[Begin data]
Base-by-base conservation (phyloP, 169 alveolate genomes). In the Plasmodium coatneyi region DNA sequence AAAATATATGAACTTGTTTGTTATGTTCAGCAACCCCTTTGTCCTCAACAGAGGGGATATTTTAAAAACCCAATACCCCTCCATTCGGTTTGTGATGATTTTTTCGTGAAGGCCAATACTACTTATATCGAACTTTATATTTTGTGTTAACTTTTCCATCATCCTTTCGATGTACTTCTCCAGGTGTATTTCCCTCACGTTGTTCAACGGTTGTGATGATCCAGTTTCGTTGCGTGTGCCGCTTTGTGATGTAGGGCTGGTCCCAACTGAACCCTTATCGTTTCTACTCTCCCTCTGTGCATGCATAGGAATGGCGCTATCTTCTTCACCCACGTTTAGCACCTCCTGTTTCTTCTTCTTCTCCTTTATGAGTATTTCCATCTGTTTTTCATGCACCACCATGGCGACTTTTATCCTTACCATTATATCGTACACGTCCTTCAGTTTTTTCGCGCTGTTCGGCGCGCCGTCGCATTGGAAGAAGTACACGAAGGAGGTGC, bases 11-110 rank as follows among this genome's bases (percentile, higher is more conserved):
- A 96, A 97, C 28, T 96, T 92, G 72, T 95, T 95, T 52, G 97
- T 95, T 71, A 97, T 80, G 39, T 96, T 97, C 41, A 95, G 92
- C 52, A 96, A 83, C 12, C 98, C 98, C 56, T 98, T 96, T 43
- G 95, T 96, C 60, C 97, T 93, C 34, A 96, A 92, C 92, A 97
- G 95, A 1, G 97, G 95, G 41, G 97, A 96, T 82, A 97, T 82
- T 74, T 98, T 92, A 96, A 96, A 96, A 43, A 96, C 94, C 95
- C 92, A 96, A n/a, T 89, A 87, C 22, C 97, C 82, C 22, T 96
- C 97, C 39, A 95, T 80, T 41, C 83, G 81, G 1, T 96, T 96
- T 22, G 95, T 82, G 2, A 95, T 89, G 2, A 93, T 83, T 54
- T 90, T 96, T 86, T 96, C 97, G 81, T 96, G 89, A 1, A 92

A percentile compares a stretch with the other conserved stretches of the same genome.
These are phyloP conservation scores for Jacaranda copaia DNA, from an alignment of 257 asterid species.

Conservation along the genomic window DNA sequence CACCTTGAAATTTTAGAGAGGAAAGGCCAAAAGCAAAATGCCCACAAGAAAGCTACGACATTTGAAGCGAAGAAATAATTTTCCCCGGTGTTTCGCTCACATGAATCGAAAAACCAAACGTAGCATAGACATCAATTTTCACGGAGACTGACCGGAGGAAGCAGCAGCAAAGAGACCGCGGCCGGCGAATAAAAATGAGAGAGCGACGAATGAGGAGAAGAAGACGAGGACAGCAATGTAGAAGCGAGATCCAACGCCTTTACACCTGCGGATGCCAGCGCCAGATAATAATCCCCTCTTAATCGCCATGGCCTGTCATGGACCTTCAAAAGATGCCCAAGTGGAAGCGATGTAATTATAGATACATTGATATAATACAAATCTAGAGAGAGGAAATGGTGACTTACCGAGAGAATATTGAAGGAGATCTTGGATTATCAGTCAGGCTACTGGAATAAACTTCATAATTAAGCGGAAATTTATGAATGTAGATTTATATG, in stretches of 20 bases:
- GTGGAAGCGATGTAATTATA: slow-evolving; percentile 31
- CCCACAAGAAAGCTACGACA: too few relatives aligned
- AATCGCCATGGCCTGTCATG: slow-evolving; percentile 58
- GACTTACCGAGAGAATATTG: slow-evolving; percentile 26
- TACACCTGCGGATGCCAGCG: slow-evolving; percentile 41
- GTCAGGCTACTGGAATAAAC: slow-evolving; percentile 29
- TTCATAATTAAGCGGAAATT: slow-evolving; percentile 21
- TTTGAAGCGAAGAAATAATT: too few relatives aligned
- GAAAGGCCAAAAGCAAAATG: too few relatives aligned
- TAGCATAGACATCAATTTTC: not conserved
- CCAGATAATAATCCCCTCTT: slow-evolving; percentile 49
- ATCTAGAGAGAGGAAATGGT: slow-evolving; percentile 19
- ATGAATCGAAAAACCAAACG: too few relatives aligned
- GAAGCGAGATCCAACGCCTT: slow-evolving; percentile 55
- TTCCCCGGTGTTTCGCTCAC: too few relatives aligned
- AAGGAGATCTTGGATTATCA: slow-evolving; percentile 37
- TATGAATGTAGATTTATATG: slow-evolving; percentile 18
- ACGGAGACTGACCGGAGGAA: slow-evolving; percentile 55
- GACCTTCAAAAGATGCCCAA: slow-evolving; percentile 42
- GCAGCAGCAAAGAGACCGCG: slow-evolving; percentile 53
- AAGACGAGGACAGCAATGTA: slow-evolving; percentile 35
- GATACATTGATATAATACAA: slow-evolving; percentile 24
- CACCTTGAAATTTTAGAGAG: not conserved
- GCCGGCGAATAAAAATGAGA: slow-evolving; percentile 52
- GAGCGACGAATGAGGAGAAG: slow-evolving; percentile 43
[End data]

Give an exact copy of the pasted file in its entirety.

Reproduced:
Base-by-base conservation (phyloP, 169 alveolate genomes). In the Plasmodium coatneyi region DNA sequence AAAATATATGAACTTGTTTGTTATGTTCAGCAACCCCTTTGTCCTCAACAGAGGGGATATTTTAAAAACCCAATACCCCTCCATTCGGTTTGTGATGATTTTTTCGTGAAGGCCAATACTACTTATATCGAACTTTATATTTTGTGTTAACTTTTCCATCATCCTTTCGATGTACTTCTCCAGGTGTATTTCCCTCACGTTGTTCAACGGTTGTGATGATCCAGTTTCGTTGCGTGTGCCGCTTTGTGATGTAGGGCTGGTCCCAACTGAACCCTTATCGTTTCTACTCTCCCTCTGTGCATGCATAGGAATGGCGCTATCTTCTTCACCCACGTTTAGCACCTCCTGTTTCTTCTTCTTCTCCTTTATGAGTATTTCCATCTGTTTTTCATGCACCACCATGGCGACTTTTATCCTTACCATTATATCGTACACGTCCTTCAGTTTTTTCGCGCTGTTCGGCGCGCCGTCGCATTGGAAGAAGTACACGAAGGAGGTGC, bases 11-110 rank as follows among this genome's bases (percentile, higher is more conserved):
- A 96, A 97, C 28, T 96, T 92, G 72, T 95, T 95, T 52, G 97
- T 95, T 71, A 97, T 80, G 39, T 96, T 97, C 41, A 95, G 92
- C 52, A 96, A 83, C 12, C 98, C 98, C 56, T 98, T 96, T 43
- G 95, T 96, C 60, C 97, T 93, C 34, A 96, A 92, C 92, A 97
- G 95, A 1, G 97, G 95, G 41, G 97, A 96, T 82, A 97, T 82
- T 74, T 98, T 92, A 96, A 96, A 96, A 43, A 96, C 94, C 95
- C 92, A 96, A n/a, T 89, A 87, C 22, C 97, C 82, C 22, T 96
- C 97, C 39, A 95, T 80, T 41, C 83, G 81, G 1, T 96, T 96
- T 22, G 95, T 82, G 2, A 95, T 89, G 2, A 93, T 83, T 54
- T 90, T 96, T 86, T 96, C 97, G 81, T 96, G 89, A 1, A 92

A percentile compares a stretch with the other conserved stretches of the same genome.
These are phyloP conservation scores for Jacaranda copaia DNA, from an alignment of 257 asterid species.

Conservation along the genomic window DNA sequence CACCTTGAAATTTTAGAGAGGAAAGGCCAAAAGCAAAATGCCCACAAGAAAGCTACGACATTTGAAGCGAAGAAATAATTTTCCCCGGTGTTTCGCTCACATGAATCGAAAAACCAAACGTAGCATAGACATCAATTTTCACGGAGACTGACCGGAGGAAGCAGCAGCAAAGAGACCGCGGCCGGCGAATAAAAATGAGAGAGCGACGAATGAGGAGAAGAAGACGAGGACAGCAATGTAGAAGCGAGATCCAACGCCTTTACACCTGCGGATGCCAGCGCCAGATAATAATCCCCTCTTAATCGCCATGGCCTGTCATGGACCTTCAAAAGATGCCCAAGTGGAAGCGATGTAATTATAGATACATTGATATAATACAAATCTAGAGAGAGGAAATGGTGACTTACCGAGAGAATATTGAAGGAGATCTTGGATTATCAGTCAGGCTACTGGAATAAACTTCATAATTAAGCGGAAATTTATGAATGTAGATTTATATG, in stretches of 20 bases:
- GTGGAAGCGATGTAATTATA: slow-evolving; percentile 31
- CCCACAAGAAAGCTACGACA: too few relatives aligned
- AATCGCCATGGCCTGTCATG: slow-evolving; percentile 58
- GACTTACCGAGAGAATATTG: slow-evolving; percentile 26
- TACACCTGCGGATGCCAGCG: slow-evolving; percentile 41
- GTCAGGCTACTGGAATAAAC: slow-evolving; percentile 29
- TTCATAATTAAGCGGAAATT: slow-evolving; percentile 21
- TTTGAAGCGAAGAAATAATT: too few relatives aligned
- GAAAGGCCAAAAGCAAAATG: too few relatives aligned
- TAGCATAGACATCAATTTTC: not conserved
- CCAGATAATAATCCCCTCTT: slow-evolving; percentile 49
- ATCTAGAGAGAGGAAATGGT: slow-evolving; percentile 19
- ATGAATCGAAAAACCAAACG: too few relatives aligned
- GAAGCGAGATCCAACGCCTT: slow-evolving; percentile 55
- TTCCCCGGTGTTTCGCTCAC: too few relatives aligned
- AAGGAGATCTTGGATTATCA: slow-evolving; percentile 37
- TATGAATGTAGATTTATATG: slow-evolving; percentile 18
- ACGGAGACTGACCGGAGGAA: slow-evolving; percentile 55
- GACCTTCAAAAGATGCCCAA: slow-evolving; percentile 42
- GCAGCAGCAAAGAGACCGCG: slow-evolving; percentile 53
- AAGACGAGGACAGCAATGTA: slow-evolving; percentile 35
- GATACATTGATATAATACAA: slow-evolving; percentile 24
- CACCTTGAAATTTTAGAGAG: not conserved
- GCCGGCGAATAAAAATGAGA: slow-evolving; percentile 52
- GAGCGACGAATGAGGAGAAG: slow-evolving; percentile 43